My favourite advice to give others (cause it makes me feel oh so smart) is something I overheard at work a few years ago. It’s the best piece of advice I can give to anyone with a smart phone who can’t afford to keep switching on their data roaming!

Simply, it means saving a map to your phone’s memory, then being able to use that map even if you don’t have wifi (feel free to jump in and correct me there techies)

To do this:

a. With a wifi connection go to Google Maps and find the city you’re about to visit/visiting.
b. Find the area you wish to visit and zoom until you can see the surrounding street names.
c. Go to the search bar and type in OK MAPS and save the map. Now it’s available offline for use whenever.
d. If you want a more detailed map, you can zoom in and explore the map yourself and this will also be available to use whilst you are offline.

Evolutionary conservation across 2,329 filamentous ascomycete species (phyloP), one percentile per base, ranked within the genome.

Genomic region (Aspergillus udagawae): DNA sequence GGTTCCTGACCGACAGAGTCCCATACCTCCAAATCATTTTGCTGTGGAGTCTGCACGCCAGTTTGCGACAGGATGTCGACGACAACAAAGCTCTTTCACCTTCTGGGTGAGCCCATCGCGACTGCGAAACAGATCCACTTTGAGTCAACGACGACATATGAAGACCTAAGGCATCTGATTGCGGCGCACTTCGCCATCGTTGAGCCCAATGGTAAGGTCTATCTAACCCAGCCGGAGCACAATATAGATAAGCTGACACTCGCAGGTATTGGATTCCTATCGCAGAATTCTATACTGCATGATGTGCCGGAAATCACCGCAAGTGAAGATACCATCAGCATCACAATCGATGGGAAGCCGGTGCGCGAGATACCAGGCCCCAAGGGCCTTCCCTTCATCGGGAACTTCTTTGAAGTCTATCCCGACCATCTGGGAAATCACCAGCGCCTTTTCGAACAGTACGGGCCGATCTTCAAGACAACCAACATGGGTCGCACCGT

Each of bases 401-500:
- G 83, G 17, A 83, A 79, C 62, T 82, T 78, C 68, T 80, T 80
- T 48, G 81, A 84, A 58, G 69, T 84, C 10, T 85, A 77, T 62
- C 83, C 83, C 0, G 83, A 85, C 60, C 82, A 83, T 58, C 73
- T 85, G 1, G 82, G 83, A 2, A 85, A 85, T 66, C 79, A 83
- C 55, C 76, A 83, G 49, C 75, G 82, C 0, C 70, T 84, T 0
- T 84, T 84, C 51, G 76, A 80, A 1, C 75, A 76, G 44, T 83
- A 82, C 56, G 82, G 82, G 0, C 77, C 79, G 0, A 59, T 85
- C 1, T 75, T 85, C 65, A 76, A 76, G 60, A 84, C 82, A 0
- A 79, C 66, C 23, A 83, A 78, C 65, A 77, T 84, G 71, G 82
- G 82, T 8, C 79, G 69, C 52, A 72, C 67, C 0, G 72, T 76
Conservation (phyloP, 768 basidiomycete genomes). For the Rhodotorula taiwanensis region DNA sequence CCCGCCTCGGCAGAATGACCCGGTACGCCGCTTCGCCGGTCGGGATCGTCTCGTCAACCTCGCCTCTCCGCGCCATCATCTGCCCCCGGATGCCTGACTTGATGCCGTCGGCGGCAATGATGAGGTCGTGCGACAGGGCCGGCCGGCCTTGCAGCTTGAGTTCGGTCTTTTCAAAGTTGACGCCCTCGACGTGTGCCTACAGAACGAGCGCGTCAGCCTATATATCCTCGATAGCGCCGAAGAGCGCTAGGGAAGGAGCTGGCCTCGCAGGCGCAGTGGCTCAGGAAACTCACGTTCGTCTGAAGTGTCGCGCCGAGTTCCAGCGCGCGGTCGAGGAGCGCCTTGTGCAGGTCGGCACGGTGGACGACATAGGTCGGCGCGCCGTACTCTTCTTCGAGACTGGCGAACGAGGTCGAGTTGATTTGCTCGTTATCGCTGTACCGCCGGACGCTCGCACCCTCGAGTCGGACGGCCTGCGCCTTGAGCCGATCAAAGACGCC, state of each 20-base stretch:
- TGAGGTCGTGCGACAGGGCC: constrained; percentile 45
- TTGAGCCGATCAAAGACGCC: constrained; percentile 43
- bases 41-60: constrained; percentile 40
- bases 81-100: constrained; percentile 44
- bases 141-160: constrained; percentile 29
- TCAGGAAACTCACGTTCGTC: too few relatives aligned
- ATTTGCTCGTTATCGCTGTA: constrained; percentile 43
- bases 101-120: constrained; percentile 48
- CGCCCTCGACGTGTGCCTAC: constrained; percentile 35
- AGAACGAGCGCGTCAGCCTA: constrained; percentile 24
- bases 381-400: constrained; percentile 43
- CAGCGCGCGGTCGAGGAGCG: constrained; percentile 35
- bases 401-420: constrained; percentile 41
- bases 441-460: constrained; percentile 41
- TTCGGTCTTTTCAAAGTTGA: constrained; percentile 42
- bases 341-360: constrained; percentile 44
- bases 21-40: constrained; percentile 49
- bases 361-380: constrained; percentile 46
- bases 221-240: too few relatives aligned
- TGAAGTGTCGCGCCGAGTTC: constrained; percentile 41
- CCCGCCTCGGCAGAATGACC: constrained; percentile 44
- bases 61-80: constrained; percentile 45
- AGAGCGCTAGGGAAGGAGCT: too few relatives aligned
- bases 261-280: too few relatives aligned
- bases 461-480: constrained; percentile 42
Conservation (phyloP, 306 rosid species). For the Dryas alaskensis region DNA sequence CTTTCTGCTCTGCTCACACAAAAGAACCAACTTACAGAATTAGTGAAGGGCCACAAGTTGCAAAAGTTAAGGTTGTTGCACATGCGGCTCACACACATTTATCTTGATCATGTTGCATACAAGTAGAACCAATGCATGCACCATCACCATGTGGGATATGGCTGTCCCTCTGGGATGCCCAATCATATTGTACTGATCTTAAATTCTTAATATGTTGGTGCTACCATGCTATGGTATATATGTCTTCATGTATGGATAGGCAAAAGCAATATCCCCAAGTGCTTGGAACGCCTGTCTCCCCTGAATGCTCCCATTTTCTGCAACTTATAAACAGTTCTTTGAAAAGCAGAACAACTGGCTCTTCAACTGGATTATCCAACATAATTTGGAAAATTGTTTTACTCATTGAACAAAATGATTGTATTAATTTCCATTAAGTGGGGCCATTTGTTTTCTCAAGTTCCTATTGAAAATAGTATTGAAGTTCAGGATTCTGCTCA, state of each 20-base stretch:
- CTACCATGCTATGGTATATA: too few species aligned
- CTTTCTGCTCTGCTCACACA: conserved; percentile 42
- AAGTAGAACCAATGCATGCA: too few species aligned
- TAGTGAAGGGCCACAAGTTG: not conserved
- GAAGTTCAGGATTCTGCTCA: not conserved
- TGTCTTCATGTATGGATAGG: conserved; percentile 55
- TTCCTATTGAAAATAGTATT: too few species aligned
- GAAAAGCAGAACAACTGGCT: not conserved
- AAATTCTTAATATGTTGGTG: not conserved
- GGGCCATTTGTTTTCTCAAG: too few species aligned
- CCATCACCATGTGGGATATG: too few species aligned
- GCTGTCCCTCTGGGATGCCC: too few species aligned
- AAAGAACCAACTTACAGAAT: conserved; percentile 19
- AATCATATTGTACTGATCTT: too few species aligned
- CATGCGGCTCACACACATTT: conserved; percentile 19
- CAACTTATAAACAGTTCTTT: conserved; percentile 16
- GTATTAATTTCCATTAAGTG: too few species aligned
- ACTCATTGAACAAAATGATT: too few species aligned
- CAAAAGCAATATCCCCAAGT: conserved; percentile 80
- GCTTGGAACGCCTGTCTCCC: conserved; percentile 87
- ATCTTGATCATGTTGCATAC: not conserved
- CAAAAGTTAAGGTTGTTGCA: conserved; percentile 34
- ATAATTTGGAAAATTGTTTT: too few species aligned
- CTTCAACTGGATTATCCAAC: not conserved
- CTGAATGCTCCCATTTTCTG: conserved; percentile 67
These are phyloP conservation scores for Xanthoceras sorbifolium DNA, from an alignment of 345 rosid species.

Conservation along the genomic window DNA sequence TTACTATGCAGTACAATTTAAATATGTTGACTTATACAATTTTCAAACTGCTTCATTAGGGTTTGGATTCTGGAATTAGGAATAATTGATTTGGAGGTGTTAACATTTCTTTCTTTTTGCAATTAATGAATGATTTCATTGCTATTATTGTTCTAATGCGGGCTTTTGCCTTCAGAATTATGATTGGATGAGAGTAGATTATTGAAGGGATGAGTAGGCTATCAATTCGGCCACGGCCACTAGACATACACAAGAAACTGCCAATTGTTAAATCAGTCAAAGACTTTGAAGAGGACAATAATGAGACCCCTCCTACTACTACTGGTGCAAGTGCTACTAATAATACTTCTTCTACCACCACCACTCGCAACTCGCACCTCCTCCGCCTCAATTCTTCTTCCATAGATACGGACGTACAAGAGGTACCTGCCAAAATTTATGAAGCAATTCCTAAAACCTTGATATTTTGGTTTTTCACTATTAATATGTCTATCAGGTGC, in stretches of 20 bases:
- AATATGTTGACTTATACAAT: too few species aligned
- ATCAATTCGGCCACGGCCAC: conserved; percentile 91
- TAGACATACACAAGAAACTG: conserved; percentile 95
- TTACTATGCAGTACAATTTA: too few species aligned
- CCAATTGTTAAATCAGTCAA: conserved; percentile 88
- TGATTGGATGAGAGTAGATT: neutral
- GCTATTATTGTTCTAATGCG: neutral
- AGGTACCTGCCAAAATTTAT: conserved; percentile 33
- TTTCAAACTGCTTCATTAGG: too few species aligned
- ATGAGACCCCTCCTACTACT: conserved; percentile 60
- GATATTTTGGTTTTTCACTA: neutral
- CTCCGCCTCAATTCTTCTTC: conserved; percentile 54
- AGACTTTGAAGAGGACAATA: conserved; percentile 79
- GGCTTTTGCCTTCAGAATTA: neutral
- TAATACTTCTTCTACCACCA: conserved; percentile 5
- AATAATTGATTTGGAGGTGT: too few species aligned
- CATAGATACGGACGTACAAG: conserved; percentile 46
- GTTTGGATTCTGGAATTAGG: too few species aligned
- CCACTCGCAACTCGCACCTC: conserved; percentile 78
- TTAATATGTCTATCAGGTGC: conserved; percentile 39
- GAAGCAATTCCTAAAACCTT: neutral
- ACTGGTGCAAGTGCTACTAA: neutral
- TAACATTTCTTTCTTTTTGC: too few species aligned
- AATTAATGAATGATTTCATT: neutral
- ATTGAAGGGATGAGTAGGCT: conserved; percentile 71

This trick has saved my bacon more than a few times in some strange places while trying to find my Airbnb or just making sure a taxi driver isn’t taking me in the wrong direction. Just remember to do this the day before you arrive in a new area and you’re golden.

Emily x

Picture above of me in Salzburg, Austria, June 2014.

DUMBO

DUMBO Manhattan Sunset Silhouette.jpgBefore my big adventure began, Nilesh and I flew to New York to meet up with his twin sister for a week of quality time and our favourite activity- wandering around aimlessly until we stumble upon something good.

New York City under a plane wing